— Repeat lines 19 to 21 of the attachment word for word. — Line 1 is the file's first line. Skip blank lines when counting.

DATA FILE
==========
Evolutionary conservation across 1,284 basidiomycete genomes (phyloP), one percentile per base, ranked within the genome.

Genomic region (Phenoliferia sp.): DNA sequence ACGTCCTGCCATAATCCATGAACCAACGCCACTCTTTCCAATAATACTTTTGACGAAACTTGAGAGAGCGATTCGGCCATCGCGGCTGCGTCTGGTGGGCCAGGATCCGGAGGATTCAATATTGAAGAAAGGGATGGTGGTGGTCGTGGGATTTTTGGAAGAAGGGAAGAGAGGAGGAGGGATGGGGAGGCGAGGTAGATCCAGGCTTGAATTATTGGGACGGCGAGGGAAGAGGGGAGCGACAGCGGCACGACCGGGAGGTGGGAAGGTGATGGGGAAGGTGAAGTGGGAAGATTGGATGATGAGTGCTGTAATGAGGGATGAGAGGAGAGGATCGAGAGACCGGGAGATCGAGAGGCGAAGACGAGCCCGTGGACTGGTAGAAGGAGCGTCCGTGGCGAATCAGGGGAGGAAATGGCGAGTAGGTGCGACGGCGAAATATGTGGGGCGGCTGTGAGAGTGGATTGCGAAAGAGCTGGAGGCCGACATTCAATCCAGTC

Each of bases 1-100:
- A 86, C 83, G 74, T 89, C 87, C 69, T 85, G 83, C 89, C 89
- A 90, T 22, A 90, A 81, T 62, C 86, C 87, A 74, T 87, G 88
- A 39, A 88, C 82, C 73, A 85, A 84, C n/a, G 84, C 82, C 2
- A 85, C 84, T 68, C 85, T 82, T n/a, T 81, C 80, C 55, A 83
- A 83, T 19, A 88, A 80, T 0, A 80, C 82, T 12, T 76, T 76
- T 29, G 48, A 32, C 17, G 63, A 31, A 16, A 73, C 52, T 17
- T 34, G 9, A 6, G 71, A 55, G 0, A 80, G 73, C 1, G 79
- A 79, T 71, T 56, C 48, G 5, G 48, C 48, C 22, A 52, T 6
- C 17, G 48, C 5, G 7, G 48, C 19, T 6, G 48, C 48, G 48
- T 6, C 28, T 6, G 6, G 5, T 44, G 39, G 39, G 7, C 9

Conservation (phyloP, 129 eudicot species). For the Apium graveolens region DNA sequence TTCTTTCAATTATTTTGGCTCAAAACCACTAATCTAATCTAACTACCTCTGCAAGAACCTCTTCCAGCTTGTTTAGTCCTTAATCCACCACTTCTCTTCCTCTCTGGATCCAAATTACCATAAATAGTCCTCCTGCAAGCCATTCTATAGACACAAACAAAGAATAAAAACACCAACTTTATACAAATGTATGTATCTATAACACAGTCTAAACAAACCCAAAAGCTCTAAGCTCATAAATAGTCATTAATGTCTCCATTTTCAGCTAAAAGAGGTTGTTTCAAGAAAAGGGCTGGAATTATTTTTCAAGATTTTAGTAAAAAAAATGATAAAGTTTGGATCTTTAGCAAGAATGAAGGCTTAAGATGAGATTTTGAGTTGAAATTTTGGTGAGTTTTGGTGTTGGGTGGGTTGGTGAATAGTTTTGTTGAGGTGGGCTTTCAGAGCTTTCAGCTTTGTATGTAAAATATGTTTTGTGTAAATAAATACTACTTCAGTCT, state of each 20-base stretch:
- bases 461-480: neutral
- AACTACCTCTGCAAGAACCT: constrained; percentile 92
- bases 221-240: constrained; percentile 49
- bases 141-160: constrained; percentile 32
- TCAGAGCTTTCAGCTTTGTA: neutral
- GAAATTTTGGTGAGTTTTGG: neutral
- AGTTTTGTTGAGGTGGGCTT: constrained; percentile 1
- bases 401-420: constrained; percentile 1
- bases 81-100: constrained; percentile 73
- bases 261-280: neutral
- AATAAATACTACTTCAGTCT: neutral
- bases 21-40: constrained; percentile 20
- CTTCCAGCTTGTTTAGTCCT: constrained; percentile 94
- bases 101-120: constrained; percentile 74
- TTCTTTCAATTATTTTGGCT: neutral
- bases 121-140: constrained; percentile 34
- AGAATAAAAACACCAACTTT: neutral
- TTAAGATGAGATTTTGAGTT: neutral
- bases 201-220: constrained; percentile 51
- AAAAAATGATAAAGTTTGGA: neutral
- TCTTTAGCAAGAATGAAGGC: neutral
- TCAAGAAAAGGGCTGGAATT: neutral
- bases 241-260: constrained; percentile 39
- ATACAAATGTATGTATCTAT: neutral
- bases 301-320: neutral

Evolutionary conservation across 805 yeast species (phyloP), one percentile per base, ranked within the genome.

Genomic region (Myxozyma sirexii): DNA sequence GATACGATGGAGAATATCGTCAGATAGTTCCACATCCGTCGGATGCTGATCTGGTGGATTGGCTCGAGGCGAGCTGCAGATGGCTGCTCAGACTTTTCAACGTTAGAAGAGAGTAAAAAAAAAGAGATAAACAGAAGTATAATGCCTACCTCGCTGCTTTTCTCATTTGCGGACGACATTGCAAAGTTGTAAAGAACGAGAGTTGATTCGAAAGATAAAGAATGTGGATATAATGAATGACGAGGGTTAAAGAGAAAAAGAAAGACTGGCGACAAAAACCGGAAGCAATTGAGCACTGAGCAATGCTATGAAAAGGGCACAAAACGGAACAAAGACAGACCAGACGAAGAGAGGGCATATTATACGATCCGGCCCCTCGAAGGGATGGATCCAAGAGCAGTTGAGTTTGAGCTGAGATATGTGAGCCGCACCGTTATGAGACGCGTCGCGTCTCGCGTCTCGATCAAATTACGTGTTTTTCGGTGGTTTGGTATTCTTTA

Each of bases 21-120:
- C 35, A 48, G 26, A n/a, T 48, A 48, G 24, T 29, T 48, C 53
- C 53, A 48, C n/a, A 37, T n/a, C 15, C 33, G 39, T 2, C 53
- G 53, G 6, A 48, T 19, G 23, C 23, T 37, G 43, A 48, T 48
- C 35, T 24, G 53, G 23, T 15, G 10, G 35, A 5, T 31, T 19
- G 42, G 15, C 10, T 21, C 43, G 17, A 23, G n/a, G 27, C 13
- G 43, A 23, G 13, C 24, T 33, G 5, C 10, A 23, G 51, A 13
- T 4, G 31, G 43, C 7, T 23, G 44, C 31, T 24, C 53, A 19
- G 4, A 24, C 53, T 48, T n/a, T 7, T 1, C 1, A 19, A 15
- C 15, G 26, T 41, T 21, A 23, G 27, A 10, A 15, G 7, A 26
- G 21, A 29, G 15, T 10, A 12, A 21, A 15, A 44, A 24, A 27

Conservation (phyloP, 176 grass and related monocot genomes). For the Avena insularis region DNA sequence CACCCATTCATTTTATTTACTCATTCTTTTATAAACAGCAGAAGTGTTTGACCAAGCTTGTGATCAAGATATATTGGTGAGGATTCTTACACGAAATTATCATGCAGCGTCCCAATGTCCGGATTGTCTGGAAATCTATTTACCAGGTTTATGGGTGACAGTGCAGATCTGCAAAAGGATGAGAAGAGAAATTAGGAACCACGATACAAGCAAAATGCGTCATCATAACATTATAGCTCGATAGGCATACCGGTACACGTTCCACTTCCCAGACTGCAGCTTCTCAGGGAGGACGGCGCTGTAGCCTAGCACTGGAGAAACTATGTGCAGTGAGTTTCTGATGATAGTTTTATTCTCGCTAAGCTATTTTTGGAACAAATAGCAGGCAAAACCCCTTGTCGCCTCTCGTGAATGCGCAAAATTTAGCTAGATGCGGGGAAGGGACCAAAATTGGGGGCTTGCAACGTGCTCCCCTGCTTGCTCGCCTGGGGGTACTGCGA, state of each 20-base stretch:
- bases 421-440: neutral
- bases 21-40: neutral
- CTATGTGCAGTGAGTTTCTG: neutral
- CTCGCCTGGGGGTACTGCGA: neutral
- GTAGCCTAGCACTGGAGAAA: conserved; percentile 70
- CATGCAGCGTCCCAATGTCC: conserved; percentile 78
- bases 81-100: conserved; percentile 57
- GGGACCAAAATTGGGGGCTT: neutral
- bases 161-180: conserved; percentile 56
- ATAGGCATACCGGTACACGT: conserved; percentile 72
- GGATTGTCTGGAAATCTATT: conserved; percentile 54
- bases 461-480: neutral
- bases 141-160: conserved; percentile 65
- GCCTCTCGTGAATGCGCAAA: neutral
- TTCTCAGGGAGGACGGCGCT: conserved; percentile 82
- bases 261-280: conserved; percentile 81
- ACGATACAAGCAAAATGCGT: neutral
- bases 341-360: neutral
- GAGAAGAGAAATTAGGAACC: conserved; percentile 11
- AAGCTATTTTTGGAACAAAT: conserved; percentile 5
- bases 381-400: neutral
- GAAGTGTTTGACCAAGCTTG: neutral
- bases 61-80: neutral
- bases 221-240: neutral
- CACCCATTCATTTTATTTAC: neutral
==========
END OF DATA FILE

- TCAGAGCTTTCAGCTTTGTA: neutral
- GAAATTTTGGTGAGTTTTGG: neutral
- AGTTTTGTTGAGGTGGGCTT: constrained; percentile 1